When we last visited with Rob Tallini at Road Race Motorsports, he (or more accurately, his aggressively modified Fiat Abarth) was contesting the Silver State Classic at some super-illegal speed. Regrettably – at least for the Road Race developmental budget – that wasn’t enough; Rob and his team have recently unveiled the M1 Fiat Turbo. And given the menu of mods necessary to turn a cooking 500 into the M1 (we’re told ‘M’ is for ‘Machina’…or maybe ‘Money’), the whole deal is – we think – worth a few minutes of consideration.
Employing what Road Race describes as an impressively wide stance, the M1 Fiat in repose is as close to a standard 500 Abarth as your Dyson is to J. Edgar Hoover. Benefiting – we’ll assume – from Road Race’s Carbon Wide body kit, the wider fenders attempt to enclose (and only partially succeed) 16 X 9-inch wheels shod with Toyo Proxes and their 225/40 profile.
Under the hood, Fiat’s donor powerplant is completely revamped, with a substantial increase in boost producing an oh-so-symmetrical 250 horsepower and 250 lb-ft of torque. Delivering the elevated power to the ground is a limited-slip diff and carbon-Kevlar clutch, along with a completely new suspension. Bilstein shocks, stiffer bushings and upgraded swaybars go a considerable distance in unwadding the panties when, given the Natural Law of Physics relative to panties, they will be wadded.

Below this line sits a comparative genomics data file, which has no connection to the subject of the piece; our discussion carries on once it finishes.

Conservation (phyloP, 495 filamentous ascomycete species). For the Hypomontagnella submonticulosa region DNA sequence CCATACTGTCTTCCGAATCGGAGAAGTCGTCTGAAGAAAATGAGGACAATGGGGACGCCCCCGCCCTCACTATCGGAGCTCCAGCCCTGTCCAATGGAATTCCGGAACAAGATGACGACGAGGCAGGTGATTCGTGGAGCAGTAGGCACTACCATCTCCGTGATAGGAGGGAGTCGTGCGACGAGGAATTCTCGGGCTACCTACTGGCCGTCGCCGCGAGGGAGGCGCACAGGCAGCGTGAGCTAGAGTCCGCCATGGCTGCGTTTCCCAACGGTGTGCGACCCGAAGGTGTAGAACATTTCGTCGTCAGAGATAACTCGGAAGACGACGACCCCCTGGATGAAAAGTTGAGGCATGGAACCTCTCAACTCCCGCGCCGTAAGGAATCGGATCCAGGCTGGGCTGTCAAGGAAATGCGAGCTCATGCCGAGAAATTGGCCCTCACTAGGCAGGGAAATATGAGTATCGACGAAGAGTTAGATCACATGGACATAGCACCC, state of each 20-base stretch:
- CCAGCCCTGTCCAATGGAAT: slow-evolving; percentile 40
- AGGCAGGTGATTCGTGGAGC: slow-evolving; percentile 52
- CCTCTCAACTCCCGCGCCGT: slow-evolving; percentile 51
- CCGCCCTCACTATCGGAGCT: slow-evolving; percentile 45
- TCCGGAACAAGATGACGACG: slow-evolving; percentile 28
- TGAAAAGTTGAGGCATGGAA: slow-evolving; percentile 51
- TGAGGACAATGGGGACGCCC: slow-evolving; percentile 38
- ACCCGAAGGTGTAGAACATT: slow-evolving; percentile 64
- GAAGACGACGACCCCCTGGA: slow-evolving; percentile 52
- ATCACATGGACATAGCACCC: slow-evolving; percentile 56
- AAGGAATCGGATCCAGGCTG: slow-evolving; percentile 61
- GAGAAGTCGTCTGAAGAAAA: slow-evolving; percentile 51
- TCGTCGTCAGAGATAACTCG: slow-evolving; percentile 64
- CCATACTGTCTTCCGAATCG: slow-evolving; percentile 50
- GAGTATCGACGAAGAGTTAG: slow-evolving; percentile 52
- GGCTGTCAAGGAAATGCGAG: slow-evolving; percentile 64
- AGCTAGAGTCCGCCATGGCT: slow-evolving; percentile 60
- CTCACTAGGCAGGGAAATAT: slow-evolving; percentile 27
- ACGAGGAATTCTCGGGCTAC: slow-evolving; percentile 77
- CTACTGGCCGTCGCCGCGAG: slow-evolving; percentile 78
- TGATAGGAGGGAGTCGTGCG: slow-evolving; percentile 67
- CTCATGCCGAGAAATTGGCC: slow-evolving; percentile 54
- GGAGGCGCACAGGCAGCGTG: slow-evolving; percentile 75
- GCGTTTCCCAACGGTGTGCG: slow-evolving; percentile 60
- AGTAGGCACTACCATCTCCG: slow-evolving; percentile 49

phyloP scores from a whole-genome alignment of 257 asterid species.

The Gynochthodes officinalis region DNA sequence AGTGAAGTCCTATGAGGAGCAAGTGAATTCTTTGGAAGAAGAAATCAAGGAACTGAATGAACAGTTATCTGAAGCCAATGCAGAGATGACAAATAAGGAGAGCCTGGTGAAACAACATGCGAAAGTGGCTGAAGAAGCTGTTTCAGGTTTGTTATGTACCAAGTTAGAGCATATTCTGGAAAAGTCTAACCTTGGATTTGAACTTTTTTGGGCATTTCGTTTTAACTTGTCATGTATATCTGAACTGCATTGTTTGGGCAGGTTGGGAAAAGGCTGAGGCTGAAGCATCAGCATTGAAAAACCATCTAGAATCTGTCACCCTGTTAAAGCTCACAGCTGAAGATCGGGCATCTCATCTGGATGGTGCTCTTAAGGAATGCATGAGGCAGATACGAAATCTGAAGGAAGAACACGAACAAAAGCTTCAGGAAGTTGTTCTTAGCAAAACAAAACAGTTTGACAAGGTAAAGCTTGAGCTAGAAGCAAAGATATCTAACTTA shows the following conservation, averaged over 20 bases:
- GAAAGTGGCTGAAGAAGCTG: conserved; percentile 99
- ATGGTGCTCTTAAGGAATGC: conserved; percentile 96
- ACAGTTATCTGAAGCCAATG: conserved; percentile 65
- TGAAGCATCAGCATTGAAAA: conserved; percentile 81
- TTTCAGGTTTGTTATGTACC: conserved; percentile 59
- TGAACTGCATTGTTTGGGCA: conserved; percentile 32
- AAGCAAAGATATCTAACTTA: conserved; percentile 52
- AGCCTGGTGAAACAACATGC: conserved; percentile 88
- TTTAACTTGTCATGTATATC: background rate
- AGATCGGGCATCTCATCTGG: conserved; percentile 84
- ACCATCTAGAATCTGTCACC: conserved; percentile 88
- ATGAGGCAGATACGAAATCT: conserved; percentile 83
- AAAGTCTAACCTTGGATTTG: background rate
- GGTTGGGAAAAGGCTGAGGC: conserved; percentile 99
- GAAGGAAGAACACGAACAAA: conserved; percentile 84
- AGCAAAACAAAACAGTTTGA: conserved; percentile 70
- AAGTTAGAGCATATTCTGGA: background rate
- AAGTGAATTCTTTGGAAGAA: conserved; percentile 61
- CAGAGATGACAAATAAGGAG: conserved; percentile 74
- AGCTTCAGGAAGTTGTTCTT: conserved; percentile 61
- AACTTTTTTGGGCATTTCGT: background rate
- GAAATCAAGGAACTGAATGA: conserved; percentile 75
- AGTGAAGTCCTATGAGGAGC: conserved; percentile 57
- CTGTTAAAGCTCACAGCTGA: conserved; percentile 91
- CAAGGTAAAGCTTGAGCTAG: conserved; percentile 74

Of course, if you’re going faster a nod should be given to aero enhancements. To the barn door that is the stock 500 Road Race adds rear spoilers, front air dams, side skirts, hood vents and brake cooling ducts. Inside, the interior works to keep up with race buckets, 5-point harnesses, custom trim, shifter, pedals and special badging. Total curb weight drops by more than 120 pounds, allowing the girlfriend to stay in the car and not, happily, watch from the curb. Nothing, it would seem, is left to chance on the Tallini Competizione M1.
Built and numbered in a limited edition of just fifty examples, Tallini’s effort would seem to do a credible job of duplicating the work done by numerous tuning specialists in the ‘50s and ‘60s; Rob’s specials simply go faster. Carlo and Carroll may be gone, but Road Race Motorsports is doing its best to keep the tuning fires burning. And with the M1, the Fiat flame has rarely burned brighter. For more info, go to www.RoadRaceMotorsports.com.